As educators, we have a lot of tendencies that are perhaps less common in other professions (I cannot speak for them.) One of the most common and widely accepted tenants that sweeps education, is that in everything we do, we should put kids first.
It sounds great, doesn’t it? And, in truth, there are a number of times when in education that it can hold incredible value. There are plenty of teachers that need to hear it because they disregard what’s best for kids on a regular basis to support their comfort, their routine, or their unwillingness to struggle through learning something new. If you haven’t been reading this blog over the past few years (I don’t blame you, it’s sporadic) I am not big on the Eduisms that flood educational social media and conferences. This one, like most, is rooted in an important concept, but as we reduce it down and strip away the context, it becomes toxic.
The real message, as I understand it, is not that we should always put kids before ourselves, or put kids needs before our own, but that as stakeholders in education, kids hold the highest priority. When planning academic experiences, we should focus on student needs as a top priority. When making policy decisions, understanding how students are impacted should be of paramount importance. When building a culture in the classroom, or a school building, student needs are vital.
But, often we reduce that rather weighty paragraph down to the simple phrase, put kids first. It looks good on a field of wavy grass with a sunny day behind you, but those words can be toxic to the health and culture of your staff.
Think about how many schools have a culture where teachers readily stay in the building until 5,6,7, as late as 10pm each night. They are putting kids first, working the extra hours to make their lessons just that much more incredible each day.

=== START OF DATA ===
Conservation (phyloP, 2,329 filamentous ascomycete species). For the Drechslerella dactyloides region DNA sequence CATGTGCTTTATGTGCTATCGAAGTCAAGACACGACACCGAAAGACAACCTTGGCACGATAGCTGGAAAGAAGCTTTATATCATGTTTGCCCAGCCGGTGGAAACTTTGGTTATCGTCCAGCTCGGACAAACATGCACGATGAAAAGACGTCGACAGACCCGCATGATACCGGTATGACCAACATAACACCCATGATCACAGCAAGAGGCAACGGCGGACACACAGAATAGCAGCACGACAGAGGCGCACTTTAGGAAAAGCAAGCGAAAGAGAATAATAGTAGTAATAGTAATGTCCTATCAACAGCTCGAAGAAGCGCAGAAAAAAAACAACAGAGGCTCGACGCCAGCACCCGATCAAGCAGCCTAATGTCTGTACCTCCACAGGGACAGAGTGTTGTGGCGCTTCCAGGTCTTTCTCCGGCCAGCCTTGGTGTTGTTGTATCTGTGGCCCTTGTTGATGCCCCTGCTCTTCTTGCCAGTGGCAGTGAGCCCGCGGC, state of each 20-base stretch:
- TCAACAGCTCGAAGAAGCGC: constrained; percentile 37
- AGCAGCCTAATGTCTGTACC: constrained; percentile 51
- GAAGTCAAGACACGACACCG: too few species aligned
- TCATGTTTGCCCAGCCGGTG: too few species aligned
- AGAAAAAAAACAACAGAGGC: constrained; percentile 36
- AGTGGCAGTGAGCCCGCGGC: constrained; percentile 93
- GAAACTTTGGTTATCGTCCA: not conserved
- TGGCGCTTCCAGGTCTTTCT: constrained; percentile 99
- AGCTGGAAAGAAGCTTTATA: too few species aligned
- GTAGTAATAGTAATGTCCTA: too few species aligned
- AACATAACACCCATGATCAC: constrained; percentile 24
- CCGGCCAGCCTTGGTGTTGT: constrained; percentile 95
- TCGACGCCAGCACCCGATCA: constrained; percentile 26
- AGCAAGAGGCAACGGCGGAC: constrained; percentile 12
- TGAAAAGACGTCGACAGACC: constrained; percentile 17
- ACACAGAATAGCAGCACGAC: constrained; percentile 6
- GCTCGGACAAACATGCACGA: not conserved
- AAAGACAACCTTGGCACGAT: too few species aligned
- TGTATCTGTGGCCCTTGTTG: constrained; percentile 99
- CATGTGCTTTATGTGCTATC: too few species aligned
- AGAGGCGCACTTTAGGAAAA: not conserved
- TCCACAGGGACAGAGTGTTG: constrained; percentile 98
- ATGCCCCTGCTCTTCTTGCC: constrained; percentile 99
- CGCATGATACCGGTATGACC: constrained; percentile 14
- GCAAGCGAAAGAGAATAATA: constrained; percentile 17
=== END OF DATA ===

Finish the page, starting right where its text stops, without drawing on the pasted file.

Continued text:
Or, think about the schools where teachers are stressed, focused so intently on their students needs that they neglect their own.
Raise your hand if you have neglected your personal needs, your family, or your some other important aspect of your life because you were putting kids first? Good, now put your hand down you look whacky raising your hand while staring at your device.
Mental health has become a major issue in education and in truth our world. I don’t know many teachers who have not shared publicly or privately a struggle with anxiety, depression, or other mental health concerns. Yet here we are blasting to the world that the best teachers neglect themselves for the sake of others. We are telling all of these struggling people that if they try to take care of themselves before taking care of others, they aren’t good teachers.
My point is this, if we want teachers that can focus their instructional decisions based on what kids need, and we want teachers who are part of a culture that inspires and empowers learners toward their full potential, then we must have teachers that are healthy, physically, mentally, and spiritually (for whatever you may take that to mean.) You can only operate on selflessness in the classroom for so long before you flame out and consume yourself.
Eduisms like these are part of an issue of bumper stickering our language to make it brandable. When it’s brandable, it spreads fast, and the hard work of building real understanding is often left by the wayside.
So take care of yourself. Put yourself first. I’m giving you permission (not that you needed it from me) to care about yourself first so that when your kids’ needs and well-being need to be met, you’ll be wholly up for the challenge day after day. By allowing yourself to put yourself first, I don’t mean to neglect change, ignore opportunities to learn, or not provide your kids with everything possible to help them. I simply mean that it’s ok to go home early sometimes, that it’s ok to not do that work on Sunday or to take a day off to go on your kid’s field trip. It’s ok. It doesn’t make you any less awesome as an educator. If anything, it will probably make you even more so.
Until the next inspiration hits, I leave you with my new favorite line for our world via Philip Larkin.